Posted by: garispang | June 4, 2009

Recruitment – Are Your A Players Driving It?

As Steve Jobs once said, “A” people hire “A” people. “B” people hire “C” people.Winner

Alas, as evidenced in organizations everywhere, there are very few “A” people to begin with, hence the profligate and entrenched hiring of “C” people.

The common mistake that so many organizations fall into when hiring – they don’t have the right “A” People in charge of attracting the top talent that will enable their organization to grow and thrive. Now we are not looking at high volume transactional recruitment here; we are looking at the core roles integral to an organization’s innovation, growth and ultimate success. Organizations can no longer complain of the talent shortage.  If they don’t have the best people, perhaps it is time they look internally to find out why!

This same issue was highlighted by a recent Harvard Business Review article “The definitive guide to recruiting in good times and bad” by Claudio Fernández-Aráoz, Boris Groysberg, and Nitin Nohria, which is a must read for anyone who is involved in recruitment, be it CEOs, Executives, Hiring Managers, Recruitment or HR Professionals.  It is a lengthy and comprehensive article that tracks the journey of why so many organizations are failing miserably in the talent attraction and retention space. Contrary to what you may think, it does not have anything to do with the external market place, the lack of talent, nor that the job sites or recruitment agencies are not delivering. The onus starts and rests with the organization, their leadership, their HR and recruitment practices and people.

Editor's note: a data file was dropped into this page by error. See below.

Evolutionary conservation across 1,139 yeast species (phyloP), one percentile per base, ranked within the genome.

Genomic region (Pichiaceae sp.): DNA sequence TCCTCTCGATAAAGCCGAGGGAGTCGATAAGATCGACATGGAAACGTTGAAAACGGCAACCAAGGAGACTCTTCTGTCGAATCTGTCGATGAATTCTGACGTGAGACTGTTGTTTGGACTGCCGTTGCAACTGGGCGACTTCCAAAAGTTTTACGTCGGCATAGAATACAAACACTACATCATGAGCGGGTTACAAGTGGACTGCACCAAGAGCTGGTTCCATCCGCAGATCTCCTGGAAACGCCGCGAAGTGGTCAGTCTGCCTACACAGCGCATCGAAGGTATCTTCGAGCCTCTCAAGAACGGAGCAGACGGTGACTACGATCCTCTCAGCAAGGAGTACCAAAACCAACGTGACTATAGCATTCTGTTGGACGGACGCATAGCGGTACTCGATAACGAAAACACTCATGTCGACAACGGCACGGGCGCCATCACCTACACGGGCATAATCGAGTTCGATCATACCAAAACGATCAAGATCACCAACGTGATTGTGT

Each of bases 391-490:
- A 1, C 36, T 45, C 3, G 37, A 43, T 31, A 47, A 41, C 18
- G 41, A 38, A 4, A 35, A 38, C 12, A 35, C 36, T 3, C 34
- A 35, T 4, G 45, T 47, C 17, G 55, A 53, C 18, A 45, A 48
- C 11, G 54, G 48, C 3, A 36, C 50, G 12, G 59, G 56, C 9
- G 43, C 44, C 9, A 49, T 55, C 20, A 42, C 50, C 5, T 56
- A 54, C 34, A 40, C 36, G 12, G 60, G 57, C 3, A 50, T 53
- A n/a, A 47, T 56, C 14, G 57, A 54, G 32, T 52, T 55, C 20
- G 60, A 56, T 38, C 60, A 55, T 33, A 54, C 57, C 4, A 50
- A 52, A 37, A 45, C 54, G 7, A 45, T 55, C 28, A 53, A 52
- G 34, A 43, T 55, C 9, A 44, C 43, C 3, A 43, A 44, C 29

The findings from the article are based on a significant body of research undertaken with CEOs from over 500 organizations that found hiring practices to be disturbingly vague. This quote perhaps encapsulates the major themes of the article around why this is the case:

  • Vague and reactive hiring practices
  • Ill-equipped people responsible for hiring decisions
  • Not knowing what they are looking for in the first place
  • A reluctance by those hiring to think outside the square and hire non-traditional professionals, even though they acknowledge that this is what the business needs

Workplace planning was rarely on anyone’s agenda and “many CEO’s do not recognize their recruiting situation for what it is;  some are even ignorant of their company’s own demographic projections, mandating aggressive hiring to replace soon to be retiring managers.”

The article also highlights the avoidance of casting the net wider to bring in the best candidates to select from, rather keeping the talent sourcing pools refined to a couple of ‘easy’ channels that they are familiar with. A lack of interviewing competence was all identified as was the failure to build talent communities.

The key takeaway from all of this is that those at the top “need to stop treating recruitment as a big surprise. They have to approach hiring from a rigorous, strategic, and objective point of view.”

So are your A players driving recruitment? How do you know?


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